Isn't life already hard enough? Especially for a pubescent teenager who does not yet have a fully developed brain? Having to navigate the minefield of social circles, extracurricular activities, and the opposite sex? This is, unfortunately, the norm, not the exception to any rule. And as the adults in the room, we honestly can't help all that much. We went through this process 15, 25, 30 years ago. Before the advent of the Internet. Cell phones with cameras. Social media. And we haven't even gotten to school yet!
Successful students, or more correctly, successful teenagers have to balance all these plates, spinning wildly above their heads. The thing about spinning plates though is that they always fall, and never when you expect it. Successful students cannot possibly balance everything. This is where a successful parent comes in.
The successful student falls. The successful student fails. The successful student is not perfect. This is why your student may already feel defeated. They are expected to have perfect grades, have perfect relationships, play sports perfectly, and have the perfect amount of self-esteem. Could you do that?
How about learning to change thought patterns between classes like English Language Arts and Mathematics, where only critical thinking is truly valued in one and only linear, process-oriented thinking in the other?
Maybe you can start to remember your own experiences in school in a different, not so rose-colored light.
So what can you do? How can you help? Why is this so hard? And why are there dirty clothes and dishes all over the place?
Successful students need a little thing called structure. And yes, I know, this isn’t rocket surgery or Earth shattering news. Like every skill, sometimes a little refining is needed.
No, students do not need every moment of their lives scheduled. They do need to sit and get lost in their own heads from time to time. Thirty minutes here, thirty minutes there. They also need to sleep. A whole lot. Like an infant, a lot. Their brains and bodies are undergoing massive physical and chemical changes. It is hard work being a teenager and that is only the part that includes staying alive!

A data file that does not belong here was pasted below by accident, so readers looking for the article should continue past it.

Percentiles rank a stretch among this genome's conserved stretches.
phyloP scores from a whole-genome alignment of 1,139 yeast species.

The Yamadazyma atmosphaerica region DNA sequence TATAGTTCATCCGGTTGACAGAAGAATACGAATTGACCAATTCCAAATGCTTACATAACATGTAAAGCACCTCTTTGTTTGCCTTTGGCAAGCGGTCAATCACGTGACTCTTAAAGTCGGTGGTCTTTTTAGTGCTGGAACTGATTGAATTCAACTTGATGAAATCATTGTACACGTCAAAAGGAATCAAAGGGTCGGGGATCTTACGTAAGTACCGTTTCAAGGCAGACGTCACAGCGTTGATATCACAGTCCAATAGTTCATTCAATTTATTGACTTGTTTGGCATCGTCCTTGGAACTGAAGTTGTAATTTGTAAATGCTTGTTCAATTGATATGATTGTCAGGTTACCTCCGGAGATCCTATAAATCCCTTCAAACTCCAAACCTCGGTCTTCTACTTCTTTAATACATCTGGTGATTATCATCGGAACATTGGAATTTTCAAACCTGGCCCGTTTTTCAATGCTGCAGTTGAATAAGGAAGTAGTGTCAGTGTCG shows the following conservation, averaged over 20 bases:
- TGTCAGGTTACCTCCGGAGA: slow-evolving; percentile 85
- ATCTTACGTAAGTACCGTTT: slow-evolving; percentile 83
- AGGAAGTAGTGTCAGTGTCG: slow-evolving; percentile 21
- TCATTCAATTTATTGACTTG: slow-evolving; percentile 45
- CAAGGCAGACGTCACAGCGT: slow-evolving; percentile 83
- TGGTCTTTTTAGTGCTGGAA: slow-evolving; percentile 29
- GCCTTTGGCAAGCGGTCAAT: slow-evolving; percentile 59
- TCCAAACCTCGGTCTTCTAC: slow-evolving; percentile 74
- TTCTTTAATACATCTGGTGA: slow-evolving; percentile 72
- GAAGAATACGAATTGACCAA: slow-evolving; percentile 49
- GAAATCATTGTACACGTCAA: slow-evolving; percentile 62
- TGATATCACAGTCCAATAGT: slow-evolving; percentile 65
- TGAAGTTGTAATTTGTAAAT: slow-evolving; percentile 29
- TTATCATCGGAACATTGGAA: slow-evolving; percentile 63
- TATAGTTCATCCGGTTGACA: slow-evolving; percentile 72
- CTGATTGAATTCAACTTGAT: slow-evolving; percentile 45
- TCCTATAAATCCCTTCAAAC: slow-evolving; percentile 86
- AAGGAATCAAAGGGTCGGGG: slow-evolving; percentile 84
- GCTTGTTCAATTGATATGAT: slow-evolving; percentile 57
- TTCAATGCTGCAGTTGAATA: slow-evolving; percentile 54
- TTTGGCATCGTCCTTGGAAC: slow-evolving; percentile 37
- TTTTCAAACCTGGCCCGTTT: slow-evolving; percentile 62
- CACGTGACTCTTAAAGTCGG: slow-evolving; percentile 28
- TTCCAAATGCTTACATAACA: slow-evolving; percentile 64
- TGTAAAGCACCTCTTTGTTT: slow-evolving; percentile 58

This is what I mean by structure. A regular, loose calendar of the activities of the day. Monday through Friday are the easy ones. Wake up at the same time every day. Take a shower (yes, they will have to be told to do it). Dress appropriately. No, those sweatpants or yoga pants are not school appropriate. Eat. The brain needs fuel. Go to school. Take notes. No, you really cannot remember everything the teacher said. No, you are not like Sheldon Cooper. Come home after school. Take a nap. Wake up and do your chores. Work on your homework. If you don’t understand something, come to me. I may not know either, but I have access to resources that you may not know exist. Go to bed at the same time every night. No, leave your phone out here. Tablet, too.
This is structure. It’s not really about times, dates, goals, achievements, or anything like that. It’s about a process. A repeatable process. A process with choices. And if things are missed, so be it. But there are consequences. Go to bed late, get up tired. Don’t take a shower, your friends will say you smell. Don’t dress appropriately, you will probably miss out on class. Don’t eat, lose focus in class. Don’t take notes, something your teacher said will probably be on the test at the end of next week. Don’t do your chores, do them during the weekend. Don’t do your homework, your grades will suffer and you will make it up over the weekend. And by the way, straight A’s only mean one of two things. A) The classes are too easy or B) Other plates are falling. Rarely can or should a student maintain a 4.0 GPA. And that’s ok. If you focus on raising a well-rounded person who can follow processes and can self-impose structure, the rest takes care of itself.
The mindset of a successful student is one where they don’t have to worry about getting it all done.